Vile massacre conspiracy theory
IN CASE you needed further proof the internet is one giant cesspool, conspiracy theorists are now claiming the Florida school shooting survivors are being paid to lie about their experiences.
As survivors from last week's Marjory Stoneman Douglas High School massacre front the media calling for stronger gun control measures, internet trolls have suggested they're actually "crisis actors" hired by the FBI and Democratic Party elites to destabilise the Trump administration.
Despite how insane it sounds, these theories have been promoted by the likes of Facebook, YouTube and members of Donald Trump's own family.
THE 'CRISIS ACTORS' CONSPIRACY THEORY
Conspiracy theories have plagued mass shootings for years.
They typically start on the fringes of social media, where internet users allege the events are carefully staged in order to achieve some sort of political purpose.
We've seen this with Sandy Hook, the Vegas shooting and even Columbine - the theorists claim it's all part of an elaborate plan to ban guns and overthrow political leaders.
As the theories gain momentum through social media, they filter upwards to people with higher profiles, including media columnists, right-wing influencers and, in this case, the US president's own son.
Some - like prominent Infowars conspiracist Alex Jones - go on to make prominent TV and radio appearances to further disseminate their views.
At the centre of this particular instance is David Hogg, a student at Marjory Stoneman Douglas.
Earlier this week, YouTube promoted a video purporting to prove Hogg was a paid crisis actor, based on an interview he gave in Los Angeles last year telling a reporter about how he got into an argument with a lifeguard.
According to theorists, this proves Hogg is an actor paid to make media appearances, as opposed to a student at the Florida school.
For what it's worth, crisis actors are a real thing - but they're not used for political propaganda. Their purpose is to role-play disaster victims in emergency drills to train first responders practicing for real emergency procedures.
Youtube said the video's place on the site's top trending section was an error.
In a statement, the video streaming network said: "This video should never have appeared in Trending. Because the video contained footage from an authoritative news source, our system misclassified it. As soon as we became aware of the video, we removed it from Trending and from YouTube for violating our policies. We are working to improve our systems moving forward."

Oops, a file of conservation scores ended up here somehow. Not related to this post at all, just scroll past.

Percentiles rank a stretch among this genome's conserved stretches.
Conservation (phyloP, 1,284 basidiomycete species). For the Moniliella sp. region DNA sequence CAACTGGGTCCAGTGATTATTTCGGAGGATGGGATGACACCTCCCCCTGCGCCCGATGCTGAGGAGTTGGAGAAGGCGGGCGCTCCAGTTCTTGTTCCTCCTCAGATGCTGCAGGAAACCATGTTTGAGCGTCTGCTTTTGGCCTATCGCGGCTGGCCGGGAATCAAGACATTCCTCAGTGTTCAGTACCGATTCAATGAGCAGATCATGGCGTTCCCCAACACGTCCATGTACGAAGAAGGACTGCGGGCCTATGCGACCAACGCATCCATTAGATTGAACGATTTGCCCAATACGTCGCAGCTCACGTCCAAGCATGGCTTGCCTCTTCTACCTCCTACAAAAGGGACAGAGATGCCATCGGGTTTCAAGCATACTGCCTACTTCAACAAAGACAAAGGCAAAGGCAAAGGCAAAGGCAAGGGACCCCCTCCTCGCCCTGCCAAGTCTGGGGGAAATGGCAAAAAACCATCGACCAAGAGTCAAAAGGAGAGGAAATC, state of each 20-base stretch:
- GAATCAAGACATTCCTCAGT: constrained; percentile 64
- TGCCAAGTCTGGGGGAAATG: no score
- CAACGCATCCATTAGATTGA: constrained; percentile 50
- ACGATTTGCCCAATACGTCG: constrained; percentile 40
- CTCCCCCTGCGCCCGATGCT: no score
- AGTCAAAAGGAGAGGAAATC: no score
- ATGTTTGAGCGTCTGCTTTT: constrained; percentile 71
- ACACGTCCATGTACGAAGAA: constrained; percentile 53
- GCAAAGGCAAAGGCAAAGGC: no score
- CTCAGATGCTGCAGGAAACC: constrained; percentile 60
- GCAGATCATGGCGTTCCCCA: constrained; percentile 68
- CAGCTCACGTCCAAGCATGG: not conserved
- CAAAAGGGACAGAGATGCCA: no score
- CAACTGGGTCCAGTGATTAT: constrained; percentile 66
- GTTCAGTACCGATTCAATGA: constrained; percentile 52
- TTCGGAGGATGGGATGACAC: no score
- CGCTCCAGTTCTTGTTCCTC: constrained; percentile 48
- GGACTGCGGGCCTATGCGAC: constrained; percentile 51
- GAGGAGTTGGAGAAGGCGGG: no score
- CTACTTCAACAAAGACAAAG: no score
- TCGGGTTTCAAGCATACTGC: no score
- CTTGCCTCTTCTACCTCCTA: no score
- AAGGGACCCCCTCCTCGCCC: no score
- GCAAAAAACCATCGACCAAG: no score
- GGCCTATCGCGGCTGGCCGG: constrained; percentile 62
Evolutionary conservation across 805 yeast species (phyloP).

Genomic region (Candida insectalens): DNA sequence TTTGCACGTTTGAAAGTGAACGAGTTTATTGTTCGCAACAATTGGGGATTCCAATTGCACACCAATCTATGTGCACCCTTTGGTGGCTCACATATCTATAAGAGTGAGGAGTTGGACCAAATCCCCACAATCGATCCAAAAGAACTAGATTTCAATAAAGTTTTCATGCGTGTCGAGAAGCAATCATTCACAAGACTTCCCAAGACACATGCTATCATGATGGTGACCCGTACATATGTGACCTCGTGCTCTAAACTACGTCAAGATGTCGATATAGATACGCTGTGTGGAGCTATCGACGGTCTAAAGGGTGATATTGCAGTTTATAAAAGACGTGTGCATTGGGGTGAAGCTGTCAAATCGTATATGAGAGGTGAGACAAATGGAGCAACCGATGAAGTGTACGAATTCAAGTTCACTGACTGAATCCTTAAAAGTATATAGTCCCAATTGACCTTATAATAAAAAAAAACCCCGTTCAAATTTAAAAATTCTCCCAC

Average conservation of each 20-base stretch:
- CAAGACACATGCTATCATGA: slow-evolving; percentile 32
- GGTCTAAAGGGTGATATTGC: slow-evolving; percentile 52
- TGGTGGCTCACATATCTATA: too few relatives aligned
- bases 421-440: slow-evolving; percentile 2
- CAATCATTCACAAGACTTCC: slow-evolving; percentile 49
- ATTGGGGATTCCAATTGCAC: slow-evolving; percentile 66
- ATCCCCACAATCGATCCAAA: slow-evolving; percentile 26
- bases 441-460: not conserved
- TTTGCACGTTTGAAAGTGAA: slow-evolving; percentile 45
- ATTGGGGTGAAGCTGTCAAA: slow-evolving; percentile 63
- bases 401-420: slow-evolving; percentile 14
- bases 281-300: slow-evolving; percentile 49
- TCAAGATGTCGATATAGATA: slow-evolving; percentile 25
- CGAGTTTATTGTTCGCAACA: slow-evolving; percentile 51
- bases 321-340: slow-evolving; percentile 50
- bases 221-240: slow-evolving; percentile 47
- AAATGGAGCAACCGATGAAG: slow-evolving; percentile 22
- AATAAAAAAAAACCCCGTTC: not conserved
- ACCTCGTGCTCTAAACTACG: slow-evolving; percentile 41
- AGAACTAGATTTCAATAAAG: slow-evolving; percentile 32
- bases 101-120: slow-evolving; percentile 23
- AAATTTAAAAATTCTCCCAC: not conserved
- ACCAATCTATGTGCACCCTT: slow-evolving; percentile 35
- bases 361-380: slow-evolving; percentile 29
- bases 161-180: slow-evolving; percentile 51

Shortly afterwards, Hogg's name appeared again in the trending section of Facebook, after the social media network was similarly used to share conspiracy videos.
On Tuesday, CNN's Anderson Cooper asked Hogg about the internet claims. He responded: "I'm not a crisis actor. I'm someone who had to witness this and live through this and I continue to be having to do that."
But it wasn't just nameless internet trolls pushing these crazy claims.
Donald Trump Jr - the president's eldest child - "liked" a pair of tweets suggesting Hogg was a fabrication of the "mainstream media".
The original tweets have since been deleted, but screenshots are still available:
A US government worker has been sacked after pushing the same conspiracy theories.
Tampa Bay Times journalist Alex Leary received an email from Benjamin Kelly, an aide for Florida State Representative Shawn Harrison, which accused Hogg and fellow survivor Emma Gonzales of being paid actors.
"Both kids in the picture are not students here but actors that travel to various crisis when they happen," he wrote.
Here's the email. I asked for more information to back up the claim and was sent another email that linked to a YouTube conspiracy video. pic.twitter.com/VRSVOcjj3E— Alex Leary (@learyreports) February 20, 2018
When asked for backup, Kelly sent a follow-up email - from his official government email address - that included a link to the original trending YouTube video of Hogg.
After Kelly's emails went viral, Rep. Harrison released a statement saying he's placed Kelly on leave, adding that he doesn't share his views.
Kelly was subsequently fired.
Conservative political commentator Dinesh D'Souza has also weighed in on Twitter, suggesting 17-year-old survivor Delaney Tarr's video message to the president was "coached".
This woman seems coached and also a bit deranged. Trump’s should ignore these media-manufactured theatrics https://t.co/ewRNRqnlEi— Dinesh D'Souza (@DineshDSouza) February 20, 2018
To give you an idea of the kind of person D'Souza is, here's a pair of tweets he posted earlier, in which he mocked the survivors:
Worst news since their parents told them to get summer jobs https://t.co/Vg3mXYvb4c— Dinesh D'Souza (@DineshDSouza) February 20, 2018
More shooting survivors have posted to social media denying the conspiracy claims while campaigning for gun control regulations.
We are KIDS - not actors. We are KIDS that have grown up in Parkland all of our lives. We are KIDS who feared for our lives while someone shot up our school. We are KIDS working to prevent this from happening again. WE ARE KIDS.— Jaclyn Corin (@JaclynCorin) February 20, 2018
It goes without saying that pushing a crazy conspiracy theory for your own gains in the wake of a tragedy is devoid of humanity.
Marco Rubio, the US Senator for Florida, summed it up best:
Claiming some of the students on tv after #Parkland are actors is the work of a disgusting group of idiots with no sense of decency— Marco Rubio (@marcorubio) February 20, 2018